In order to understand the concept of natural law and its principles it is important to understand what Aquinas sought to achieve with his political philosophies. Prior to Aquinas, the mainstream of Christian political thought had been rooted in faith. Faith, by its very definition is the belief in something for which there is no logical or rational justification for. Since the very concept of religion was based on faith, reason was thought to be inimical to faith. Aquinas sought to marry faith and reason and arrive at a political theory that forged a union between the faith of Christian principles and the reason of Greek philosophy.
In the process he rejected one of the central notions ...view middle of the document...
He had no wish to see priests as secular princes, or the Pope as the political emperor of Christendom. Since the fellowship of the Church was universal and Aquinas followed Aristotle's thinking that a State was something that was limited to size and number. Hence, there should be one church and many states; it is these concessions which reveal Aquinas as a man of the modern world, a world in which the old Christian ideal of a universal holy empire had perished in face of the reality of ever more vigorously independent nation states.
Aquinas was in no sense a mere reviver of Aristotle. He improved on Aristotle's notion of the state as a natural institution by incorporating an idea which though not Christian in origin, had become a crucial notion in Christian thinking, that of Natural Law. Since he believed it natural for men to live under governments and that governments cannot conform to nature unless they are just: and the criteria by which such a justness can be judged is something that is laid down by the Creator and visible to the eye of reason in all men. In other words, the positive law of states must conform to those fundamental moral principles traditionally known as Natural Law. The attraction to such a notion of Natural law to a Christian political philosopher is obvious; since Natural Law can be understood as the law of God, it is the Church and not the State which can speak on the subject with authority; and once the Church is recognized as the ultimate arbiter as to what is just and unjust, its superiority over the state, and its authority to criticize the state if needed are logically entailed.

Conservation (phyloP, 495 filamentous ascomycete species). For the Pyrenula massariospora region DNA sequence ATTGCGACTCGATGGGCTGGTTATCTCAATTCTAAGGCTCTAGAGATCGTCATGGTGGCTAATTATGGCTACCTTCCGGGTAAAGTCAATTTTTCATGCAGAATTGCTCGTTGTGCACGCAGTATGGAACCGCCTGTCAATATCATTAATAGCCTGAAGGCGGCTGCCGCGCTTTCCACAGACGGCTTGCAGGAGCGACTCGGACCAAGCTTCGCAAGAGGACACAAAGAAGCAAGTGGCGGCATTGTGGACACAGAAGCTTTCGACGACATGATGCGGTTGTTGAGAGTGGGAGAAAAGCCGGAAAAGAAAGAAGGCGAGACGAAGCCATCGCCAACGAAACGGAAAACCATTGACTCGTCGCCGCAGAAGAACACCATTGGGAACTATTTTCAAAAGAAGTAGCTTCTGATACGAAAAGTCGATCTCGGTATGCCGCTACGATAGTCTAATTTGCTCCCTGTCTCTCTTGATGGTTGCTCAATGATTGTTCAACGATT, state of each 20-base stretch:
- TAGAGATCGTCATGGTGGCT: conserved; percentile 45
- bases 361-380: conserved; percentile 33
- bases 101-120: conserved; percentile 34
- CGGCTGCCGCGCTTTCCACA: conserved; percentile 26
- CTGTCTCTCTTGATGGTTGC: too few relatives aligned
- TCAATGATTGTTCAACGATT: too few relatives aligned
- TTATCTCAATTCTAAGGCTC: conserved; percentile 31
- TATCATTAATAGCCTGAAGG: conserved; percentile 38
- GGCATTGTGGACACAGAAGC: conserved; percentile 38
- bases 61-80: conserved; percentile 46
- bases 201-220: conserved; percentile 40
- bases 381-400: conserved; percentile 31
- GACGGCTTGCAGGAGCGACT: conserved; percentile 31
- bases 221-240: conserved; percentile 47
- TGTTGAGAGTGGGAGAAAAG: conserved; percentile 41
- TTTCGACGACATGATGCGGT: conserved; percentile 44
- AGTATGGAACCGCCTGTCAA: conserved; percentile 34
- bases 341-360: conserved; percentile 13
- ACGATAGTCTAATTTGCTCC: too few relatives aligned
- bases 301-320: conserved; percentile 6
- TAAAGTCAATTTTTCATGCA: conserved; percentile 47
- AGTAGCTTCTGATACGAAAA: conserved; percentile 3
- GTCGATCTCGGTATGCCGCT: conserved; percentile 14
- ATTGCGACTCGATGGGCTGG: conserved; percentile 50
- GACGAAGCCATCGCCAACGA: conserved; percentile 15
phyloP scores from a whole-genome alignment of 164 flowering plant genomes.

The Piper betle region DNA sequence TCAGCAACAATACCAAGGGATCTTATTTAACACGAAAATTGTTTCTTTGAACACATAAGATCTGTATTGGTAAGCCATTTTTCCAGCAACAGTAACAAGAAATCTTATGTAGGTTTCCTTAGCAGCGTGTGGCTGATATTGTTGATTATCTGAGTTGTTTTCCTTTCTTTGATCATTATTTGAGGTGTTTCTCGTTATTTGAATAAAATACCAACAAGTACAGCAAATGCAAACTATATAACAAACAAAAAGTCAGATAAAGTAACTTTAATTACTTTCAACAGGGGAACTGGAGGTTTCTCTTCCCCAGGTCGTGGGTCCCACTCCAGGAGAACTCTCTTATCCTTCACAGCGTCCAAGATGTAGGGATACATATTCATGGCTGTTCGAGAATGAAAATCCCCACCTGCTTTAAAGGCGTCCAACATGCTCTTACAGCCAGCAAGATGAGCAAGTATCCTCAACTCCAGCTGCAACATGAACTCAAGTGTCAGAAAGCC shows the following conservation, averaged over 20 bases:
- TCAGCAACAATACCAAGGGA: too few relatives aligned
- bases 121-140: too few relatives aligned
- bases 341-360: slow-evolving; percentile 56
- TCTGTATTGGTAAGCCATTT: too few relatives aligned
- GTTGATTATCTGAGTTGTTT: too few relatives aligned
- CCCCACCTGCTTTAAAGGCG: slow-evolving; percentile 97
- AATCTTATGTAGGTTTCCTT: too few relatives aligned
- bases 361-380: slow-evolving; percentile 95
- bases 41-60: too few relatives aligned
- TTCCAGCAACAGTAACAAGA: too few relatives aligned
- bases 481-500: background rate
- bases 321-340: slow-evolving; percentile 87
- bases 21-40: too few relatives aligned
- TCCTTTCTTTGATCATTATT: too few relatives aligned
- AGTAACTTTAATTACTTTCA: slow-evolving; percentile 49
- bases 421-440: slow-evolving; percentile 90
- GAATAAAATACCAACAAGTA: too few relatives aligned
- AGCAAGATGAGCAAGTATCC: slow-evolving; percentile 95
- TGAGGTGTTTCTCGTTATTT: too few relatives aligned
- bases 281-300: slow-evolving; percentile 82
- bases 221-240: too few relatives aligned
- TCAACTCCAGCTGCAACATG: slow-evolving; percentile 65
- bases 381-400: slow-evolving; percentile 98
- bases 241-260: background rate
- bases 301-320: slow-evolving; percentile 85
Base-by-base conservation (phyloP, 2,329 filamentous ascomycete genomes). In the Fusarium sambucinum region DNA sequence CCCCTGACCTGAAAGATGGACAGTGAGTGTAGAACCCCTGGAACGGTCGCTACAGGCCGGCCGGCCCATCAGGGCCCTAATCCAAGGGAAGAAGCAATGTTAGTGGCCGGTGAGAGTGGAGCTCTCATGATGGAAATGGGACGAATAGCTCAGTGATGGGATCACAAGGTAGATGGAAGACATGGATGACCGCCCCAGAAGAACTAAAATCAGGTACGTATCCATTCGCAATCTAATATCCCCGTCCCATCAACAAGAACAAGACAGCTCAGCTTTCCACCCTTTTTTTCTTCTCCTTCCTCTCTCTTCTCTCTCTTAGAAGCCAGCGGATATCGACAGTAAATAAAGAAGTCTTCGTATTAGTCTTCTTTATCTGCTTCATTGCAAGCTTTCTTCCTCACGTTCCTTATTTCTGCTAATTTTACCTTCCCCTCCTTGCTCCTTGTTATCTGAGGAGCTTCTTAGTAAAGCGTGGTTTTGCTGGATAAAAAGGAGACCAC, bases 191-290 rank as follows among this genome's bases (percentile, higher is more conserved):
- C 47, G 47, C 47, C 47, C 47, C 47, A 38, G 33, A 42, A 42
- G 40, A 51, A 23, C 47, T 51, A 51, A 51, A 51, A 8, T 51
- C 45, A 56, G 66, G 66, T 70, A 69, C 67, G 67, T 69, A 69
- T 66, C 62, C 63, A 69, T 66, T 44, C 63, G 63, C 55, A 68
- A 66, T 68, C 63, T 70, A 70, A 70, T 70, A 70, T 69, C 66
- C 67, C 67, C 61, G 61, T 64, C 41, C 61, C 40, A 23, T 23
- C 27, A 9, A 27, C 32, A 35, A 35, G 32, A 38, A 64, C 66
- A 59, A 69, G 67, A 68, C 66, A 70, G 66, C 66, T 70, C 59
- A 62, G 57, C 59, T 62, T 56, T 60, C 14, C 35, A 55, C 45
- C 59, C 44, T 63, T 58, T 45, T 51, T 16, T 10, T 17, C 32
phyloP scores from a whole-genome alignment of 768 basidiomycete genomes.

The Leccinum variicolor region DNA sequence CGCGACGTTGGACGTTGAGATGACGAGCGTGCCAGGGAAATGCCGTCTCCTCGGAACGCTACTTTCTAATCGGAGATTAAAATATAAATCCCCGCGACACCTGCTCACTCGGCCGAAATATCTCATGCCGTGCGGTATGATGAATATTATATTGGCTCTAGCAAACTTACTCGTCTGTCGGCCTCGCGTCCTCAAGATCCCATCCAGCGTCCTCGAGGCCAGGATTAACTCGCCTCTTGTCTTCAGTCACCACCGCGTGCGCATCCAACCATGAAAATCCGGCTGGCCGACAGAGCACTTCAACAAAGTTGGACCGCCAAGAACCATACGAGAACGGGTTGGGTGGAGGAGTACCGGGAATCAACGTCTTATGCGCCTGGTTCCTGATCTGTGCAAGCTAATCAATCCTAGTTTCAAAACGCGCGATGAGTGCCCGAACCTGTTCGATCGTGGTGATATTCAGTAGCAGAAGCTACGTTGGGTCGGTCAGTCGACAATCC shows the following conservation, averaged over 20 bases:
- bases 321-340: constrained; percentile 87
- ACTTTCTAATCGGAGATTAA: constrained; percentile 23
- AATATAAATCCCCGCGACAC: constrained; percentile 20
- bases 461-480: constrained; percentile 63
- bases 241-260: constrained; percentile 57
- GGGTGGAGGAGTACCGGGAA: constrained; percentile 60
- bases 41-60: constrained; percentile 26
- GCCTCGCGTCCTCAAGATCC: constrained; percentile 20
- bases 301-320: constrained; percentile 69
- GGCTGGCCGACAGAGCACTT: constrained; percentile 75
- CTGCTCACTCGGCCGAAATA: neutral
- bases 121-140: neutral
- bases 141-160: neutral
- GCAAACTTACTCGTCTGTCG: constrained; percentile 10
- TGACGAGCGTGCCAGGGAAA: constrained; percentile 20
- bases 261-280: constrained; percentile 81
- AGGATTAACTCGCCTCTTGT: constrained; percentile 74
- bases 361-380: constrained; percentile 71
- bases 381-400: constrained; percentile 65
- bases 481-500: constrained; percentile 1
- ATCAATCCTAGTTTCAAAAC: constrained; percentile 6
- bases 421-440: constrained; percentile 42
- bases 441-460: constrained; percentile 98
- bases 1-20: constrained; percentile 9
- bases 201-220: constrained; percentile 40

Although it is true that Aquinas articulated a more elaborate theory of Natural Law than any of his predecessors, it is still nevertheless filled with ambiguity.
Firstly, there is the seeming conflict with law and virtue. When expounding the traits of virtue, Aquinas states: "Virtue, which is an operative habit, is a good habit productive of good works." Aquinas's understanding of virtue therefore, presupposes the voluntariness of the acts that proceed from virtue. Good works are human acts and human acts are voluntary. Human acts are good to the extent that they conform to what reason judges to be suitable to the ultimate human good of the agent. Therefore, virtuous and human acts stem from intrinsic principles. Extrinsic coercion is opposed to human acts since such acts are characterized by the fact that they proceed from intrinsic principles. It seems that law, to the extent that is employs and binds people against their wills, cannot lead to virtue. For example, a prisoner in handcuffs by the very fact of being restrained, cannot be learning the virtue of controlling his anger. The fact that he is not hitting his arresting officer is not attributable to the intrinsic principles of his reason and will, but to the exterior restraint of handcuffs and the law which imposes them on him.
However, Aquinas still claims that...